Secs. 13(1) and 18(1) of the Code, insofar as they confined the appointment and conferment of powers of Special Judicial Magistrates and Special Metropolitan Magistrates to any person who holds or has held any post under the Govt., are not arbitrary and violative of art. 14 of the Constitution of India.
There can be little doubt that when the calendars of Criminal Courts (magistracy) in most of the States, barring a few geographically small States, are clogged and as a result, trial of cases is delayed, there is no justification for not setting a part of the machinery envisioned by the Code into motion. The basic idea in providing for the appointment of Judicial Magistrates, 2nd Class, is to ensure that petty cases do not occupy the time of the regular magisterial Courts.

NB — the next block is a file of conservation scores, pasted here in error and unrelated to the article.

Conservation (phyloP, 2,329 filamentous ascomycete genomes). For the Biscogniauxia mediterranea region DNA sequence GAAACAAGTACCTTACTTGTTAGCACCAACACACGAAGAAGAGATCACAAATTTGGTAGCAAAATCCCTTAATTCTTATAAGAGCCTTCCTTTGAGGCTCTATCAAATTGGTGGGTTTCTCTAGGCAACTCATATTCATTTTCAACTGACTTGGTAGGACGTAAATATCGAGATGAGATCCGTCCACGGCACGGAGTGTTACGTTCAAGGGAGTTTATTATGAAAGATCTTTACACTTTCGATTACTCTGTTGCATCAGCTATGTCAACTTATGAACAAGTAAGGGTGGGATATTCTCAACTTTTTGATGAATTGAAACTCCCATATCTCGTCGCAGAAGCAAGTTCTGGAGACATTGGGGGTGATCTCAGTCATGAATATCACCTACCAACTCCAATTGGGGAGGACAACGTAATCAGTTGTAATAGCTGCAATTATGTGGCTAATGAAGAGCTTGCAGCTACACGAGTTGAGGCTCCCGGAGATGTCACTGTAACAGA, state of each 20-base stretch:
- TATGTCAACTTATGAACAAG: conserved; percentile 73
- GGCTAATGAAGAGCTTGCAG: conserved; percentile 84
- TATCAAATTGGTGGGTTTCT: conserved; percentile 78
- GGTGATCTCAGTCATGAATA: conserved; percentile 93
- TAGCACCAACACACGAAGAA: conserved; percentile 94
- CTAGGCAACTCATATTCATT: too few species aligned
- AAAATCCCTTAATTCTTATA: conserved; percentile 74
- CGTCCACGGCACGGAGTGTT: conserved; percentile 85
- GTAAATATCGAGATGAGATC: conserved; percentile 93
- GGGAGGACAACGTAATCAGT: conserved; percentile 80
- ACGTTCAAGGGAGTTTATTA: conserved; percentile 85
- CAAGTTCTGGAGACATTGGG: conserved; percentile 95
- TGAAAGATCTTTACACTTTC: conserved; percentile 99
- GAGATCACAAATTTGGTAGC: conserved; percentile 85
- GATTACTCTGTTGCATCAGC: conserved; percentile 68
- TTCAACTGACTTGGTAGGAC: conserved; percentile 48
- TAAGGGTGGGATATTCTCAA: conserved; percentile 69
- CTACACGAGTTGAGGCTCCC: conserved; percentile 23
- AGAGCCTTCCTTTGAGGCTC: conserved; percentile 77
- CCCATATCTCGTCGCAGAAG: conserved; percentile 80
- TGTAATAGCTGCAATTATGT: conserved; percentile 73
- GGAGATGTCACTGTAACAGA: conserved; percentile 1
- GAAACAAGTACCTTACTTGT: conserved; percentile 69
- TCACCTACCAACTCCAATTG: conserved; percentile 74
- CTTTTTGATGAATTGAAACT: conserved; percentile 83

Retired judicial officers, officers of the Registry of District Courts and High Courts, as well as other Govt. servants who have the specified experience and qualification, can be requested to accept appointments as part of social service and they may be paid a fee to meet their out-of-pocket expenses and honorarium. The High Courts will find any number of public-spirited, retired persons available to extend a helping hand to the criminal justice system in the country. The High Court must be extremely careful in the conferment of power and should do so based on the qualification and experience of each appointee.